The final third of the Rocky Patel II-XXVI brings on notes of espresso, chocolate, a touch of leather and some earth – by far the most dialed in and complex that the cigar has been to this point. It’s a delicate balance, as the espresso note teeters on having too much acidity that knocks the flavor just slightly out of balance but never to the point of not being enjoyable. The burn rate slows just a bit and provides ample time to enjoy what is by far the best third of the cigar. Neither of the cigars smoked were taken down to the nubs, but there wasn’t a feeling of being short changed in either one – the flavors are plentiful enough in the final third that there’s no need to squeeze any more out of the cigar.
- If there’s one thing that Rocky Patel does right, it’s make gorgeous cigars for his high end lines. He touts his quality control process and narrow range of acceptable shades for his wrappers, and I rarely if ever see a Rocky Patel cigar that isn’t darn near flawless.
- There are a few spots where the flavors are really dialed in and enjoyable – I didn’t count the number of puffs that were spot on, but there are a good number in each third, with the most in the final third.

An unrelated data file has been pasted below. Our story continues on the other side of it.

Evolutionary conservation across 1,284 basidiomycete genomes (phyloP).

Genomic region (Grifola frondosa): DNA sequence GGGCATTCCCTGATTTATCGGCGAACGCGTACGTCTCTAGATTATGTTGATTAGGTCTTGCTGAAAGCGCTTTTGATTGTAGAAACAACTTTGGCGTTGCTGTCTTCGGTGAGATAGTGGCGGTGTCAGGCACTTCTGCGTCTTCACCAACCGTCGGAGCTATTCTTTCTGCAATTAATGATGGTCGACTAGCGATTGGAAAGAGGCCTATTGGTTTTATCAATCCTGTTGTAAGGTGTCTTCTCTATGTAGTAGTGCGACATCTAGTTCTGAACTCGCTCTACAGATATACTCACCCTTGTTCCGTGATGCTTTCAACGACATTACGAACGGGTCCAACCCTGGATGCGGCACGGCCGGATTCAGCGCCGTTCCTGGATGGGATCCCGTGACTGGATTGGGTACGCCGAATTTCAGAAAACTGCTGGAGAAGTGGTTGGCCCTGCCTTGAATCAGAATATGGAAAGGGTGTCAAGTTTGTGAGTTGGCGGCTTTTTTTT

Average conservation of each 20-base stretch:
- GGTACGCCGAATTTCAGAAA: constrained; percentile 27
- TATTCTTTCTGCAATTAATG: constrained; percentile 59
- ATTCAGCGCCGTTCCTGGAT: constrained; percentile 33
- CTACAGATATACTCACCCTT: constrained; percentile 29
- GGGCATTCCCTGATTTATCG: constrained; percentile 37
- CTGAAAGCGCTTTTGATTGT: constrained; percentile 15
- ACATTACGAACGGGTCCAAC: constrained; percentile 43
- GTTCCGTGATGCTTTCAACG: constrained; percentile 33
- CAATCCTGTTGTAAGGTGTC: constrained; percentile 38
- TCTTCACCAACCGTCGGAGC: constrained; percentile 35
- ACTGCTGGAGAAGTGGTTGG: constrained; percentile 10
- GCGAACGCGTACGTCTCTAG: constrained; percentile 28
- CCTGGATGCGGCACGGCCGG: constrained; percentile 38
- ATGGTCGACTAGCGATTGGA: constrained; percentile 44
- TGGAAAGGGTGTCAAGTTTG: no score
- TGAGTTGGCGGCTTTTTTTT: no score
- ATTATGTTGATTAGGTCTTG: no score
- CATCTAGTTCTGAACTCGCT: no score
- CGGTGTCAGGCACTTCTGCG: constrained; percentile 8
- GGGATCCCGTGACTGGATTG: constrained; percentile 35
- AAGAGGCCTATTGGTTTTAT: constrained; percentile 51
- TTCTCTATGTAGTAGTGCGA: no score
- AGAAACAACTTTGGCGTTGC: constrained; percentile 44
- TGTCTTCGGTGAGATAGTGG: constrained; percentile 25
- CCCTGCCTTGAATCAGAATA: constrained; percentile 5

- One thing I kept coming back to as I smoked this cigar is where does this fit into the big picture of Rocky Patel’s enormous catalog? Fortunately, that’s a question I don’t have to answer, because I’m not sure I have an answer at this point.
- According to Wikipedia, Rocky’s actual first name is Rakesh.
- The band on the Rocky Patel II-XXVI is one of the more festive feeling bands I can recall, more so than the one on the Rocky Patel Fifty.
- There were times I thought the band had some purple in it, but a company representative confirmed that it is just black, silver and white.
- I remember smoking a fair number of Rocky Patel cigars when I was younger and just getting into cigars, and the original release Rocky Patel Decade still ranks very highly in my mind. The II-XXVI is good, but not that good.
- Final smoking time is about one hours and 35 minutes.
The Rocky Patel II-XXVI does a lot right – it looks great, it has a complex cold draw and some distinct flavor profiles. Yes, there are points where the transitions hit some bumps in the road and fall out of favor, but thankfully they are few and far between. Yes, there was a slight bit of a burn issue, but nowhere near as bad as I have seen in other cigars at the same price level. The Rocky Patel II-XXVI is right in line with the recent premium releases to come out of TAVICUSA, and assuming the price doesn't bother you, makes for a very enjoyable cigar.